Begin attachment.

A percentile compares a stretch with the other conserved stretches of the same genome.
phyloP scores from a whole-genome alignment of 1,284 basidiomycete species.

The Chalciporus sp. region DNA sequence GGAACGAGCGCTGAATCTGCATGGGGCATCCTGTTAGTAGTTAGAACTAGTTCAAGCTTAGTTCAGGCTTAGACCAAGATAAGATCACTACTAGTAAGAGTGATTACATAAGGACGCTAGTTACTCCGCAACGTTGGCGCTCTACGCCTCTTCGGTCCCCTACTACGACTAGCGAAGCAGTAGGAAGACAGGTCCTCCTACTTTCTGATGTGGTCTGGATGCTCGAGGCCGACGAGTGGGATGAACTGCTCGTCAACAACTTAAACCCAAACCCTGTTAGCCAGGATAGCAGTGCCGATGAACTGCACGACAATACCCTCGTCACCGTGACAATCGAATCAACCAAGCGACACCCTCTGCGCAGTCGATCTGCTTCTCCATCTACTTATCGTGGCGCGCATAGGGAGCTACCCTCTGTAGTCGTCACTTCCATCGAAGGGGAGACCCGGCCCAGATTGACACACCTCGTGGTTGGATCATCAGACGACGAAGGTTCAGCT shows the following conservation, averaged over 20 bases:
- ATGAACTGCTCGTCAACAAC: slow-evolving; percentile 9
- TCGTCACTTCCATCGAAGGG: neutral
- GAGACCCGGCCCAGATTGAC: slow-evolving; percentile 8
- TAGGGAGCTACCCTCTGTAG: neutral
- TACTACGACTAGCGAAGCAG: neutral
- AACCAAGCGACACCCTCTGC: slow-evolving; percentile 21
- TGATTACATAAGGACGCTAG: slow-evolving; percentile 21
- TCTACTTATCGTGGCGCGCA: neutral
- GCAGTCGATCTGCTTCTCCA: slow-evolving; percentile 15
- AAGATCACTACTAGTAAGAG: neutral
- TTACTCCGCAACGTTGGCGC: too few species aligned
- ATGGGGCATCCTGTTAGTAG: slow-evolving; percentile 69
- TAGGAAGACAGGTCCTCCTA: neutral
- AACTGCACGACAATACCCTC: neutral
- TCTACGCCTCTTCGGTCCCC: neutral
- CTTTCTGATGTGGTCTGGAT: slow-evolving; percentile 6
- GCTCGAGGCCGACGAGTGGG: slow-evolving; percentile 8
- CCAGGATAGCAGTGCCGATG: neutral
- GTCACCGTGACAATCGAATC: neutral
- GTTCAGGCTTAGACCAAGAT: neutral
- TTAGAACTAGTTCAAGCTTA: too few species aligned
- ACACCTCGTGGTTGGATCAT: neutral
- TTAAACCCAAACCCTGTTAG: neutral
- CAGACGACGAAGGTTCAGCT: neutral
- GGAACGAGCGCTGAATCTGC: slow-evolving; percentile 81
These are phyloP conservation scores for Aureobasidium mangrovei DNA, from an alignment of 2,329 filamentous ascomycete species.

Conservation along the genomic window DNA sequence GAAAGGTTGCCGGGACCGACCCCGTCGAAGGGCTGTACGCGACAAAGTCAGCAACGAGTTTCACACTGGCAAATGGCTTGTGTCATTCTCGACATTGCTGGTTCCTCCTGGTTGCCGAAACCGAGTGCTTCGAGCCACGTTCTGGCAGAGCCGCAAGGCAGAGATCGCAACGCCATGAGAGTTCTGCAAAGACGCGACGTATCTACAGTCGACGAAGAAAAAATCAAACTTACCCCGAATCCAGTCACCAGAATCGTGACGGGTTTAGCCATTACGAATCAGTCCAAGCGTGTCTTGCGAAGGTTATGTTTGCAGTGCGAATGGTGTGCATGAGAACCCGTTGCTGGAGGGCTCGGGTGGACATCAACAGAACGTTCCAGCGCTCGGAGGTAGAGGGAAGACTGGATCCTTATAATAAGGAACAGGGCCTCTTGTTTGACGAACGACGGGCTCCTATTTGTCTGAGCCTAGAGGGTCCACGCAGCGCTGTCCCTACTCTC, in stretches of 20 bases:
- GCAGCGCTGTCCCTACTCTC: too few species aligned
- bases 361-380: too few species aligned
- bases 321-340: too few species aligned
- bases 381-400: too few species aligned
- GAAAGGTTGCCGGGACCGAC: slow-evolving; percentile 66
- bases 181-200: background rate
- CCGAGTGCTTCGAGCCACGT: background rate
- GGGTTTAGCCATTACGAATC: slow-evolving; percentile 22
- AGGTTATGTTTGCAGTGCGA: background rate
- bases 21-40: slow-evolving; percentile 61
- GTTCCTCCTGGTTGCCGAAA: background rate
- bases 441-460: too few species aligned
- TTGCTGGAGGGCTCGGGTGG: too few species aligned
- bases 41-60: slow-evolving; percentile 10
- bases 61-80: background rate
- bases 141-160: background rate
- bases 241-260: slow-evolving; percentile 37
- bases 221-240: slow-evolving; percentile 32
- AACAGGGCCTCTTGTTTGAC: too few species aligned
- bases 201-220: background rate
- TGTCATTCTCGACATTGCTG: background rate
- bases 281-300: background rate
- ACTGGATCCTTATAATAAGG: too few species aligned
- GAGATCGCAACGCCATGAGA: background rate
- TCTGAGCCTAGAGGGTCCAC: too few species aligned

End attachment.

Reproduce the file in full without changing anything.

A percentile compares a stretch with the other conserved stretches of the same genome.
phyloP scores from a whole-genome alignment of 1,284 basidiomycete species.

The Chalciporus sp. region DNA sequence GGAACGAGCGCTGAATCTGCATGGGGCATCCTGTTAGTAGTTAGAACTAGTTCAAGCTTAGTTCAGGCTTAGACCAAGATAAGATCACTACTAGTAAGAGTGATTACATAAGGACGCTAGTTACTCCGCAACGTTGGCGCTCTACGCCTCTTCGGTCCCCTACTACGACTAGCGAAGCAGTAGGAAGACAGGTCCTCCTACTTTCTGATGTGGTCTGGATGCTCGAGGCCGACGAGTGGGATGAACTGCTCGTCAACAACTTAAACCCAAACCCTGTTAGCCAGGATAGCAGTGCCGATGAACTGCACGACAATACCCTCGTCACCGTGACAATCGAATCAACCAAGCGACACCCTCTGCGCAGTCGATCTGCTTCTCCATCTACTTATCGTGGCGCGCATAGGGAGCTACCCTCTGTAGTCGTCACTTCCATCGAAGGGGAGACCCGGCCCAGATTGACACACCTCGTGGTTGGATCATCAGACGACGAAGGTTCAGCT shows the following conservation, averaged over 20 bases:
- ATGAACTGCTCGTCAACAAC: slow-evolving; percentile 9
- TCGTCACTTCCATCGAAGGG: neutral
- GAGACCCGGCCCAGATTGAC: slow-evolving; percentile 8
- TAGGGAGCTACCCTCTGTAG: neutral
- TACTACGACTAGCGAAGCAG: neutral
- AACCAAGCGACACCCTCTGC: slow-evolving; percentile 21
- TGATTACATAAGGACGCTAG: slow-evolving; percentile 21
- TCTACTTATCGTGGCGCGCA: neutral
- GCAGTCGATCTGCTTCTCCA: slow-evolving; percentile 15
- AAGATCACTACTAGTAAGAG: neutral
- TTACTCCGCAACGTTGGCGC: too few species aligned
- ATGGGGCATCCTGTTAGTAG: slow-evolving; percentile 69
- TAGGAAGACAGGTCCTCCTA: neutral
- AACTGCACGACAATACCCTC: neutral
- TCTACGCCTCTTCGGTCCCC: neutral
- CTTTCTGATGTGGTCTGGAT: slow-evolving; percentile 6
- GCTCGAGGCCGACGAGTGGG: slow-evolving; percentile 8
- CCAGGATAGCAGTGCCGATG: neutral
- GTCACCGTGACAATCGAATC: neutral
- GTTCAGGCTTAGACCAAGAT: neutral
- TTAGAACTAGTTCAAGCTTA: too few species aligned
- ACACCTCGTGGTTGGATCAT: neutral
- TTAAACCCAAACCCTGTTAG: neutral
- CAGACGACGAAGGTTCAGCT: neutral
- GGAACGAGCGCTGAATCTGC: slow-evolving; percentile 81
These are phyloP conservation scores for Aureobasidium mangrovei DNA, from an alignment of 2,329 filamentous ascomycete species.

Conservation along the genomic window DNA sequence GAAAGGTTGCCGGGACCGACCCCGTCGAAGGGCTGTACGCGACAAAGTCAGCAACGAGTTTCACACTGGCAAATGGCTTGTGTCATTCTCGACATTGCTGGTTCCTCCTGGTTGCCGAAACCGAGTGCTTCGAGCCACGTTCTGGCAGAGCCGCAAGGCAGAGATCGCAACGCCATGAGAGTTCTGCAAAGACGCGACGTATCTACAGTCGACGAAGAAAAAATCAAACTTACCCCGAATCCAGTCACCAGAATCGTGACGGGTTTAGCCATTACGAATCAGTCCAAGCGTGTCTTGCGAAGGTTATGTTTGCAGTGCGAATGGTGTGCATGAGAACCCGTTGCTGGAGGGCTCGGGTGGACATCAACAGAACGTTCCAGCGCTCGGAGGTAGAGGGAAGACTGGATCCTTATAATAAGGAACAGGGCCTCTTGTTTGACGAACGACGGGCTCCTATTTGTCTGAGCCTAGAGGGTCCACGCAGCGCTGTCCCTACTCTC, in stretches of 20 bases:
- GCAGCGCTGTCCCTACTCTC: too few species aligned
- bases 361-380: too few species aligned
- bases 321-340: too few species aligned
- bases 381-400: too few species aligned
- GAAAGGTTGCCGGGACCGAC: slow-evolving; percentile 66
- bases 181-200: background rate
- CCGAGTGCTTCGAGCCACGT: background rate
- GGGTTTAGCCATTACGAATC: slow-evolving; percentile 22
- AGGTTATGTTTGCAGTGCGA: background rate
- bases 21-40: slow-evolving; percentile 61
- GTTCCTCCTGGTTGCCGAAA: background rate
- bases 441-460: too few species aligned
- TTGCTGGAGGGCTCGGGTGG: too few species aligned
- bases 41-60: slow-evolving; percentile 10
- bases 61-80: background rate
- bases 141-160: background rate
- bases 241-260: slow-evolving; percentile 37
- bases 221-240: slow-evolving; percentile 32
- AACAGGGCCTCTTGTTTGAC: too few species aligned
- bases 201-220: background rate
- TGTCATTCTCGACATTGCTG: background rate
- bases 281-300: background rate
- ACTGGATCCTTATAATAAGG: too few species aligned
- GAGATCGCAACGCCATGAGA: background rate
- TCTGAGCCTAGAGGGTCCAC: too few species aligned